News / Americas

With Inauguration Approaching, Uncertainty in Venezuela

Venezuela's President Hugo Chavez attends a special session at the National Assembly commemorating the country's Independence Day, in Caracas, Venezuela, July 5, 2012.
Venezuela's President Hugo Chavez attends a special session at the National Assembly commemorating the country's Independence Day, in Caracas, Venezuela, July 5, 2012.
VOA News
Venezuelans and their political leaders are facing a week of questions as the country, and the world, waits to see if ailing President Hugo Chavez takes the oath of office January 10.

Thursday is the day designated by the Venezuelan constitution for administering the oath of office.  Chavez won re-election in October, but he has been in Cuba for cancer treatment and has not been seen in public for nearly a month. 

The most recent word on Chavez's condition came this past Thursday from Venezuela Information Minister Ernesto Villegas, who said the president has experienced some difficulties.

"Following the sensitive surgery on 11 December, Commander Chavez has faced some complications as a consequence of a severe lung infection," he said. "This infection has resulted in a respiratory deficiency that requires Commander Chavez to remain in strict compliance with his medical treatment.  The government of the Bolivarian Republic of Venezuela reiterates their confidence in the medical team taking care of the president which has been following closely the evolution of the patient and has acted with the utmost thoroughness in dealing with the difficulties that have come about."

Doctors have been treating Chavez for cancer in his pelvic area, but his exact form of cancer and condition are unknown.

Some Venezuelan opposition leaders argue if Chavez is unable to take the oath of office on January 10, it would have to mean he is stepping down and that new elections would have to be held.

Chavez's allies, including re-elected National Assembly Speaker Diosdado Cabello, say that is not the case.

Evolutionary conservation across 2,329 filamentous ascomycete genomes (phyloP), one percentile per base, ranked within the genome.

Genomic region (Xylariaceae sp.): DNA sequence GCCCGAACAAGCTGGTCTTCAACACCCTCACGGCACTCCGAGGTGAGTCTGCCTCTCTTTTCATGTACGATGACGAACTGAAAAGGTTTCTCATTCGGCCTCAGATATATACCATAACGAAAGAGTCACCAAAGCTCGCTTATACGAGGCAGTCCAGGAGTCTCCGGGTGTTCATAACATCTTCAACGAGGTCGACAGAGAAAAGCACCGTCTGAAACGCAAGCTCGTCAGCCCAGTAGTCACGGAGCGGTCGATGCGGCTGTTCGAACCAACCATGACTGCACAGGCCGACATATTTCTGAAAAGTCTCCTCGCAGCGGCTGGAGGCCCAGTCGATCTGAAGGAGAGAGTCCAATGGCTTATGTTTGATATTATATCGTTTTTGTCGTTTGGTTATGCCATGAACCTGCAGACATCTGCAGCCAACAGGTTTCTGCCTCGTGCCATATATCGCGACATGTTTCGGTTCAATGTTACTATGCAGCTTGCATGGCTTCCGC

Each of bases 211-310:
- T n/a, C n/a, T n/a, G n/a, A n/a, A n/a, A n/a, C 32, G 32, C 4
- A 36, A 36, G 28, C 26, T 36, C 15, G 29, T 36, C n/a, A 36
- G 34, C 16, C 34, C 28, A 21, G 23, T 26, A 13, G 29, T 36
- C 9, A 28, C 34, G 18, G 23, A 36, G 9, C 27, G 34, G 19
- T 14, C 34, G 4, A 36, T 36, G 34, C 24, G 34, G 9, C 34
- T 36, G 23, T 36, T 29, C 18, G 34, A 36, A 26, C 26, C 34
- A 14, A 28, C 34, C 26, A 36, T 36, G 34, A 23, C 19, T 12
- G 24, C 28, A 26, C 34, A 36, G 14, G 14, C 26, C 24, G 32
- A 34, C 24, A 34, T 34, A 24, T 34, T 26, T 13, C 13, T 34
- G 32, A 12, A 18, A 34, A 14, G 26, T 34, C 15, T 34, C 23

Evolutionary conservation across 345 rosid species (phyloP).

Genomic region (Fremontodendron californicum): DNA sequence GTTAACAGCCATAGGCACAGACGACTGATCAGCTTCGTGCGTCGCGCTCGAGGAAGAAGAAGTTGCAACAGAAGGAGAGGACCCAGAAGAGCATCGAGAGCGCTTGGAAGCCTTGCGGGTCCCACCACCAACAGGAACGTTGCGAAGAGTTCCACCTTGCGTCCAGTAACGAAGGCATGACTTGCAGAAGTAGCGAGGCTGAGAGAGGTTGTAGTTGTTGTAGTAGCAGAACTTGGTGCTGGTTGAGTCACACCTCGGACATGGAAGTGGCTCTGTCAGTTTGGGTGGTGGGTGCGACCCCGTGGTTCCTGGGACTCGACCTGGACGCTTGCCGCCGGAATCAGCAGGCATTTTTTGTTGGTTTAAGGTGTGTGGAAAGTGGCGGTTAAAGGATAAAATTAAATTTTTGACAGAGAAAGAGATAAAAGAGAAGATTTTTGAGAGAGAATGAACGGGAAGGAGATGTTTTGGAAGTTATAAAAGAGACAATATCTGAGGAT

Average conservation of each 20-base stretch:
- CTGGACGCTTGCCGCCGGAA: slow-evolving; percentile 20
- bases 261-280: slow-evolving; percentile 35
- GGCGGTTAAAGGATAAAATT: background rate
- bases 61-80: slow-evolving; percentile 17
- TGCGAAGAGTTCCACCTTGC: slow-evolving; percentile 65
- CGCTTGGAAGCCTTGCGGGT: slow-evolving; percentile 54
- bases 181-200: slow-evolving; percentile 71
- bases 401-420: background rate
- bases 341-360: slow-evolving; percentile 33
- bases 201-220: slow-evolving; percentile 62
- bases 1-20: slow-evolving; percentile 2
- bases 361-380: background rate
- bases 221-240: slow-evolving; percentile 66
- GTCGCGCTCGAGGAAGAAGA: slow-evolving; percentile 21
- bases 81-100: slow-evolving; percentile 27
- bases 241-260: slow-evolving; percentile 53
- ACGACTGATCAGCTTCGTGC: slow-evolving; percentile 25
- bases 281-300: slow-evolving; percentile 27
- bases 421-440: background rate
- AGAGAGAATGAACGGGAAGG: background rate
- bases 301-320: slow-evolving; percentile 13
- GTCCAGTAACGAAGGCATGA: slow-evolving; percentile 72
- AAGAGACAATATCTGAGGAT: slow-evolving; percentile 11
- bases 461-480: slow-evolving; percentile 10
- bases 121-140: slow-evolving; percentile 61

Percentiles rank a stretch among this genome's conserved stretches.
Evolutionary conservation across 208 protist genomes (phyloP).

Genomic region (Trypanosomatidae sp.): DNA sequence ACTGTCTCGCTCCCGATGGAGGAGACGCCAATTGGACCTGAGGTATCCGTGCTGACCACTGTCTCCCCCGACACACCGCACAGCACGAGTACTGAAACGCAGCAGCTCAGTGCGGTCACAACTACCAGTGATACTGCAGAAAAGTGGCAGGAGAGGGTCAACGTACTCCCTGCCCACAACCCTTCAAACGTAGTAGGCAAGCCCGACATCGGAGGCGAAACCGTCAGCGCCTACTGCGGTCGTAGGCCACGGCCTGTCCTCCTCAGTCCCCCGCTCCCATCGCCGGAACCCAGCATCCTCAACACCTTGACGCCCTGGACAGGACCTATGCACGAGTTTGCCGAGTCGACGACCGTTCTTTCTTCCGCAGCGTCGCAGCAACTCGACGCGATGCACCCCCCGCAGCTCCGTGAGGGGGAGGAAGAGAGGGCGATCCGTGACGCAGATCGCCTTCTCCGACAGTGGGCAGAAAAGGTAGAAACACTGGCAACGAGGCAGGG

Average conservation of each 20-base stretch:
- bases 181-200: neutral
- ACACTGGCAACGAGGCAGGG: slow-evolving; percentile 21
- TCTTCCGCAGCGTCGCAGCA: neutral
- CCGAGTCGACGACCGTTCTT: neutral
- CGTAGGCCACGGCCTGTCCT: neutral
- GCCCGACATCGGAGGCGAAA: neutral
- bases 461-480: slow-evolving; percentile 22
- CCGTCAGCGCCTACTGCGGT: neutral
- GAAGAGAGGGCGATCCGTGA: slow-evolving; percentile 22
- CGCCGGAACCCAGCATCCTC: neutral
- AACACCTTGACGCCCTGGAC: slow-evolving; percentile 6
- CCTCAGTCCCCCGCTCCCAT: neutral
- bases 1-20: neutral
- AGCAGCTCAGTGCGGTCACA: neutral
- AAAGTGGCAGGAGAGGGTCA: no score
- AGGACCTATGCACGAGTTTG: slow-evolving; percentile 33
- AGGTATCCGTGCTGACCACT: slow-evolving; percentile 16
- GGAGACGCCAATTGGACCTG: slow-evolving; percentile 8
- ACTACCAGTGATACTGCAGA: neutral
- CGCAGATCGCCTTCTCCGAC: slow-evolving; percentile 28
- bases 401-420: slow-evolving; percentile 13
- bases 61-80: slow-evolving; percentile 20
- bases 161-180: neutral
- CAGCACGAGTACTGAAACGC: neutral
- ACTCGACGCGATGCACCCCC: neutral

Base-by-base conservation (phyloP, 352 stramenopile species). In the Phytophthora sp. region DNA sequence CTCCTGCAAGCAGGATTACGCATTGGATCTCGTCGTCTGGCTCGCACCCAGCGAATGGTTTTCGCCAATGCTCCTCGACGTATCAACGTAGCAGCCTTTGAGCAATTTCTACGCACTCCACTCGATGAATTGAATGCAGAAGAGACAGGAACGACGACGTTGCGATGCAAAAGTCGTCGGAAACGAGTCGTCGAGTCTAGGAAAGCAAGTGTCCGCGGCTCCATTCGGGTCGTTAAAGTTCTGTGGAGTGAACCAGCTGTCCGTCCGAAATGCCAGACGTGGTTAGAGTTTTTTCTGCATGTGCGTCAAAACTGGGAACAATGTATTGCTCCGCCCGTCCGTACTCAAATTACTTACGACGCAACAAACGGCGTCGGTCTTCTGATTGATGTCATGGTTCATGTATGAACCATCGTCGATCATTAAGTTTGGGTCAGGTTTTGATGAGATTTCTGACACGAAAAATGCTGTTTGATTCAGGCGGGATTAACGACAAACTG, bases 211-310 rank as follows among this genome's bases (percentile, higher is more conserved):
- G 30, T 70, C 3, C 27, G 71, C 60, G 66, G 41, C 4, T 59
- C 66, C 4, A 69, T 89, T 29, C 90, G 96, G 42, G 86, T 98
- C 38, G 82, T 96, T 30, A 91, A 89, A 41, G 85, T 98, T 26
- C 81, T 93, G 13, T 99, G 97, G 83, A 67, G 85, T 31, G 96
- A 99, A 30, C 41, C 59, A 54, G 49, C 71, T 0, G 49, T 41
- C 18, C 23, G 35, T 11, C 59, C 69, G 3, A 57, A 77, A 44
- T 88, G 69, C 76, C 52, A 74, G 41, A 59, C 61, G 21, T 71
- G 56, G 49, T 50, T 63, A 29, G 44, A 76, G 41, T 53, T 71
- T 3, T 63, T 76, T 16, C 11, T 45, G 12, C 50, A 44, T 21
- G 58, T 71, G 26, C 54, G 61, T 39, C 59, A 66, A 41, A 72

"Without any arrogance [I can tell you], on 10 January, it does not mean anything if President Chavez is not present [for the inauguration], President Chavez was elected on 7 October for the term between 2013 and 2019," he said.

Vice President Nicolas Maduro has said if Chavez is unable to attend his inauguration Thursday before the National Assembly, he could be sworn in later by the Supreme Court.

On Saturday, while speaking to supporters, he blamed much of the uncertainty on propaganda by the opposition.

"We need to be in constant battle to fight the lies," he said.  "If the lies come via Twitter, then let us go after the lies on Twitter, if the lies come via Facebook, then let us go after the lies on Facebook.  If they are in the street, then let us argue against them in the street."

Maduro also promised more information would be coming.

"In the coming days, we will continue to inform you about the status of the respiratory condition that our commander [Chavez] is suffering. You know that these types of treatments call for keeping calm and we are calm. We are calm," he said.

Some legal experts note the constitution allows the Supreme Court to swear in the president without mentioning a specific date.

For now, all that is certain is that. Chavez's allies hold a majority in the Assembly and all of its leadership positions.

You May Like

Lion Cecil's Killing Sparks 'Canned Hunting' Debate in S. Africa

Conservationists believe incident, which triggered worldwide outrage, will reshape debate about practice in which hunters are allowed to target animals bred for hunting More

Taliban's New Leader Says Jihad Will Continue

Top US Afghan diplomat also meets with Pakistani, Afghan officials following news of Mullah Omar's death More

Environmentalists Issue Warning on Mekong Biodiversity

Scientists say decades of economic development, hydropower-dam construction, lax law enforcement and trafficking have taken their toll More

This forum has been closed.
Comment Sorting
Comments
     
by: Ricardo Mondolfi from: Caracas, Venezuela
January 07, 2013 6:06 PM
I really wish Chavez and his team of incompetent flatterers that run my country would realize what they are trying to do: